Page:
Invisible Electronics for Packaging Applications
Starting with the printing of invisible RFID antennas, there is a need for compatible operator friendly software and post press equipment and ecological aspects are also being considered. One impediment is the large number of patents to be navigated. However, work on fast antenna and chip placement (later transistor printing) is proceeding with the objective of RFID hidden in packaging of items offered in shops and pharmacies. This printed electronics will serve such purposes as anti-counterfeiting and making empty shop shelves, due to stockouts, a thing of the past. Potential includes replacing ten trillion barcodes yearly that deface consumer goods and improving customer service with what will soon be one trillion postal packages yearly. The potential for this new electronics is huge.
However, as MAN Roland pointed out, printed electronics inside packaging is about more that hidden circuits. It involves promotion and entertainment. Lights and images, even games can be revealed when a package is touched or otherwise activated. One developer had paper that comes alive with moving images when you breathe on it and all agreed that printed electronics is a cornucopia for innovative design - indeed two artists gave presentations and demonstrations that were very well attended and rated. They revealed many things from animated wallpaper with growing, light emitting images, to the prayer mat that lights up when accurately oriented towards Mecca. These exist today. Another delightful idea was the paper box alarm clock you can screw up and throw, with satisfaction, into the trash bin when it wakes you. However, these new printed devices are so rugged, it may continue to ring!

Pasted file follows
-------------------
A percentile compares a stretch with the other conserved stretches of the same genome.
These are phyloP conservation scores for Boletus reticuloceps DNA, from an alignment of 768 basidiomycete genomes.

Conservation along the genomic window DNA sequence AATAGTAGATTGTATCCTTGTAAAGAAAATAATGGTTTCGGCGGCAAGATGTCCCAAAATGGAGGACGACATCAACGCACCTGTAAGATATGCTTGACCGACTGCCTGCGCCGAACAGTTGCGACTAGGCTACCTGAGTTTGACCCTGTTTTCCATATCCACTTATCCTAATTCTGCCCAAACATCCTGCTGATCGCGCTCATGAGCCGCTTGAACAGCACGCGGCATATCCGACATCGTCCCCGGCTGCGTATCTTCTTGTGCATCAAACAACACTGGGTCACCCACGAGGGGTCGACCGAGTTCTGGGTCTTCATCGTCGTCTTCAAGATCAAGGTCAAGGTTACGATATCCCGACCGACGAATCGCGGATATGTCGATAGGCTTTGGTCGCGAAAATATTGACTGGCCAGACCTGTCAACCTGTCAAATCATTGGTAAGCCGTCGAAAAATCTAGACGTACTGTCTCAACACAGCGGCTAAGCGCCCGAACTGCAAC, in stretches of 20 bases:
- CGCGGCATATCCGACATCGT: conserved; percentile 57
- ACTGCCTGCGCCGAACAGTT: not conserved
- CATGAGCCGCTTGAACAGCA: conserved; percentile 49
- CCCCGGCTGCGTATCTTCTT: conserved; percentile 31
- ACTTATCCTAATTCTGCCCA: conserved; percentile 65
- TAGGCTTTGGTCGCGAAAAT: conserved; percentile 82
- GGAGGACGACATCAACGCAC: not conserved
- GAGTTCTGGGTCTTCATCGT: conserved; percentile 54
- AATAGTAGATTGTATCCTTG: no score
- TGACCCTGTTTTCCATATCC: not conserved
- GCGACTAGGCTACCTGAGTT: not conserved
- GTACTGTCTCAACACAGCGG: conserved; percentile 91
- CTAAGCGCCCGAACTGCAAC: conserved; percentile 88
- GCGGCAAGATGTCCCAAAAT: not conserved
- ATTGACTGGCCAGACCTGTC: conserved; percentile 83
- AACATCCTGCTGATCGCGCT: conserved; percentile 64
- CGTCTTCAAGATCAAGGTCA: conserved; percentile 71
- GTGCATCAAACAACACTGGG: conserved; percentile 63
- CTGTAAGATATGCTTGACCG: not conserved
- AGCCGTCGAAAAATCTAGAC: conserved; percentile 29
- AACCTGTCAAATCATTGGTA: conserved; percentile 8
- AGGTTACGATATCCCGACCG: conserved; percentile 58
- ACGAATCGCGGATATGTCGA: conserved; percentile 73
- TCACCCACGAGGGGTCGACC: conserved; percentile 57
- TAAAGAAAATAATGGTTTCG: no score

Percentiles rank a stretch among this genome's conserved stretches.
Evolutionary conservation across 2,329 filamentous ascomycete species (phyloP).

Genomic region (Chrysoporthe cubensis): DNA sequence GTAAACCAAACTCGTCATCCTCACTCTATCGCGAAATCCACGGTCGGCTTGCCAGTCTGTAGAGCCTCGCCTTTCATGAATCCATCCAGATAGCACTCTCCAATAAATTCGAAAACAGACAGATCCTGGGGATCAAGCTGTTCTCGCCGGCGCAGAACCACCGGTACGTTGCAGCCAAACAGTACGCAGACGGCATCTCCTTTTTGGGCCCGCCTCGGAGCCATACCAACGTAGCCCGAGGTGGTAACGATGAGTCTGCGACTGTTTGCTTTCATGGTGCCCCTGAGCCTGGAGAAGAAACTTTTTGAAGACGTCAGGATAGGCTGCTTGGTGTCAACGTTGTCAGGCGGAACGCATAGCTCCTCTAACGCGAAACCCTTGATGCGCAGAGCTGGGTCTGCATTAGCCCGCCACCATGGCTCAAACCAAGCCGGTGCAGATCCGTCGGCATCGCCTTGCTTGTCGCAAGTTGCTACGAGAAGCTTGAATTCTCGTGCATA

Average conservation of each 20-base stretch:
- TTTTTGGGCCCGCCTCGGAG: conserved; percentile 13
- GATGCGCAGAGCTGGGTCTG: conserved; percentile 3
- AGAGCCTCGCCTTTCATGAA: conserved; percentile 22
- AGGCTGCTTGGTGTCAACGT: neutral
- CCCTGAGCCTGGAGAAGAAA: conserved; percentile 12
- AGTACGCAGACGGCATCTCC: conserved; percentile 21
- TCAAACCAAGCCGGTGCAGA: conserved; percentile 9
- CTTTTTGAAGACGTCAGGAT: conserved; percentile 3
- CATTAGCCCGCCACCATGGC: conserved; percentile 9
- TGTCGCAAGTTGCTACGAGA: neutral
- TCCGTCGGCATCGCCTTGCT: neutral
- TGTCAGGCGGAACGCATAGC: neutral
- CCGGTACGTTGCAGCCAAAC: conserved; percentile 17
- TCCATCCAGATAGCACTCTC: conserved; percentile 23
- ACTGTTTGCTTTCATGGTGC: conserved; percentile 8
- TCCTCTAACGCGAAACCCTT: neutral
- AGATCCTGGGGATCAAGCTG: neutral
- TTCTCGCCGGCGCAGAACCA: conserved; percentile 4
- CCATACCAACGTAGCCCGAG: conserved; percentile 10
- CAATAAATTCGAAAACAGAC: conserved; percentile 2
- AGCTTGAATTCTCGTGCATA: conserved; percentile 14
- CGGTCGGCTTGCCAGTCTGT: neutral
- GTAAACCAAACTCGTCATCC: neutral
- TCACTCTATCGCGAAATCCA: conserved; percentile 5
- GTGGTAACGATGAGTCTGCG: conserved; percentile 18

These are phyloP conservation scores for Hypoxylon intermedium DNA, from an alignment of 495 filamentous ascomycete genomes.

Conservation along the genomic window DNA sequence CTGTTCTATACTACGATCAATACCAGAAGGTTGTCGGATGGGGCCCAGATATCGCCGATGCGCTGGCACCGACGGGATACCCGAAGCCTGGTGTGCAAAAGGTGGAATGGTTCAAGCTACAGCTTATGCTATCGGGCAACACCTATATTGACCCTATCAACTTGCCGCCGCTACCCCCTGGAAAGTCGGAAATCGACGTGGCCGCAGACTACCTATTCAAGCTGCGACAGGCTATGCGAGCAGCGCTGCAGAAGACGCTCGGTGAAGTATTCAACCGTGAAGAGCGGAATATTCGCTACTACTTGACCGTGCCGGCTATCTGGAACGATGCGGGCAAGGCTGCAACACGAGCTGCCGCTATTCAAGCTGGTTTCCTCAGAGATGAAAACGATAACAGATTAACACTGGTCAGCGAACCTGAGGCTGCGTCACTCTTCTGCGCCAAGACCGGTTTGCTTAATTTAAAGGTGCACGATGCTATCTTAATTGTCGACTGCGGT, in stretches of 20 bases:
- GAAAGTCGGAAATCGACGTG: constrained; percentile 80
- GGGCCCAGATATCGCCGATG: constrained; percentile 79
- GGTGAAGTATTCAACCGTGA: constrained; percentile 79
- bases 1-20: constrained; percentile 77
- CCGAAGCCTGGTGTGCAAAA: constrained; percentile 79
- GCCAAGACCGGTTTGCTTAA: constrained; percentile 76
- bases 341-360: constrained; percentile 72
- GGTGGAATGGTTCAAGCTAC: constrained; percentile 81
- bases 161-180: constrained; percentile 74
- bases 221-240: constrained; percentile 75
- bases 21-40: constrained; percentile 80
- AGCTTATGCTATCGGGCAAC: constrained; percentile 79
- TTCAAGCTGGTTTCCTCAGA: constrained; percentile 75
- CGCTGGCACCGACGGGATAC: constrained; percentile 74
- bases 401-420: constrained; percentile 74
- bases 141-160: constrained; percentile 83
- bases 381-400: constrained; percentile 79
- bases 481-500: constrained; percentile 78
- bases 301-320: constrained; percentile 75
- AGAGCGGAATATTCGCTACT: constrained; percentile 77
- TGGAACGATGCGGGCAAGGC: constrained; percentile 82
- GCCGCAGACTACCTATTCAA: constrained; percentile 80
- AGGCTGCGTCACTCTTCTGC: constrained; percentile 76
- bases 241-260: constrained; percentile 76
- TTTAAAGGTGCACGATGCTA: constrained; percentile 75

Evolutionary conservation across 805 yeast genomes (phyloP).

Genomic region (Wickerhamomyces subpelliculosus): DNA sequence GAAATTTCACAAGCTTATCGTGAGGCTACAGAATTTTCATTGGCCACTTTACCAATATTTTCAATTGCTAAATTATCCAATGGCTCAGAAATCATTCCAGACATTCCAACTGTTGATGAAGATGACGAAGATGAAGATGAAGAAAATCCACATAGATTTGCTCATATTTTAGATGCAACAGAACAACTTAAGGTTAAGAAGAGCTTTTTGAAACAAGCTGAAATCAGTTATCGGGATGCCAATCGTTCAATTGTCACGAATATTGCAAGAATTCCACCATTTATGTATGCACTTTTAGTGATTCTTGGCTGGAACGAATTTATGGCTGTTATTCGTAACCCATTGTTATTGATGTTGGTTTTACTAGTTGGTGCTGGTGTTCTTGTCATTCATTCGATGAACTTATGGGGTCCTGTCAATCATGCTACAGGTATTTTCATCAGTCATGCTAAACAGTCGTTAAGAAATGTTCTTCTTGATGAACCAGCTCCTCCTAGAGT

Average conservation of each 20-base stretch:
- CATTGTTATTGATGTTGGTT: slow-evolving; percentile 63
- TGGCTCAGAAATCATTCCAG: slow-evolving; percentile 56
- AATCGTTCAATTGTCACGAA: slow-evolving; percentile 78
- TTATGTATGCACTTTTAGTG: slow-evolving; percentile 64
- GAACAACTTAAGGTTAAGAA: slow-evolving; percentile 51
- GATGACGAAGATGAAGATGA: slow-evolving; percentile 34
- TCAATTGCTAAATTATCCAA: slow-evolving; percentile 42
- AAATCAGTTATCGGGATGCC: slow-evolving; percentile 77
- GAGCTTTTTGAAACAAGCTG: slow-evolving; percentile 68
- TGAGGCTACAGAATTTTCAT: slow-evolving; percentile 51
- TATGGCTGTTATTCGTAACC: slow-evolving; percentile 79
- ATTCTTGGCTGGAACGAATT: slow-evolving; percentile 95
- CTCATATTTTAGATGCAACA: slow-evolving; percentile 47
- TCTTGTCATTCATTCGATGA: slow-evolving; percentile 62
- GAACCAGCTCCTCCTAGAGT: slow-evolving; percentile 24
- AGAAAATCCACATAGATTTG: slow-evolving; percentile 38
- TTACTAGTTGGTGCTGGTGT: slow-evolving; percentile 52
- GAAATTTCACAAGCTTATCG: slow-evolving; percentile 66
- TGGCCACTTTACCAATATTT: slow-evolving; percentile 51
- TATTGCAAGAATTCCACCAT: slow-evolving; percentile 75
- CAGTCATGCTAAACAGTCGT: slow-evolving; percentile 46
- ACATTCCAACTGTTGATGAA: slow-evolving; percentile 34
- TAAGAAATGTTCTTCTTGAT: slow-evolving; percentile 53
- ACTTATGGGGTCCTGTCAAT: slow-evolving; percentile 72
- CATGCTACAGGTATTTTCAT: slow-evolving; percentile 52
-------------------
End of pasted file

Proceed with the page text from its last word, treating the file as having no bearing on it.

Smart substrates are an important part of this new electronic world. For example, the presentation “Skin-like Electronics: Fabrication of Thin Film Devices with Ultra-low Temperature Process” by Ingrid Graz of the Nanoscience Centre, University of Cambridge UK described her work with StÈphanie P. Lacour on this topic. She gave three related objectives - electronics that can be shaped, stretched and interfaced with biological tissue. She pointed to potential applications at the human-machine interface and both on and in the human body, from fashion and e-textiles to prosthetic skin and even neural interfaces. Sometimes it is useful if the device stretches but returns to its original form, including the functioning printed electronics on the surface. That is beginning to be achieved.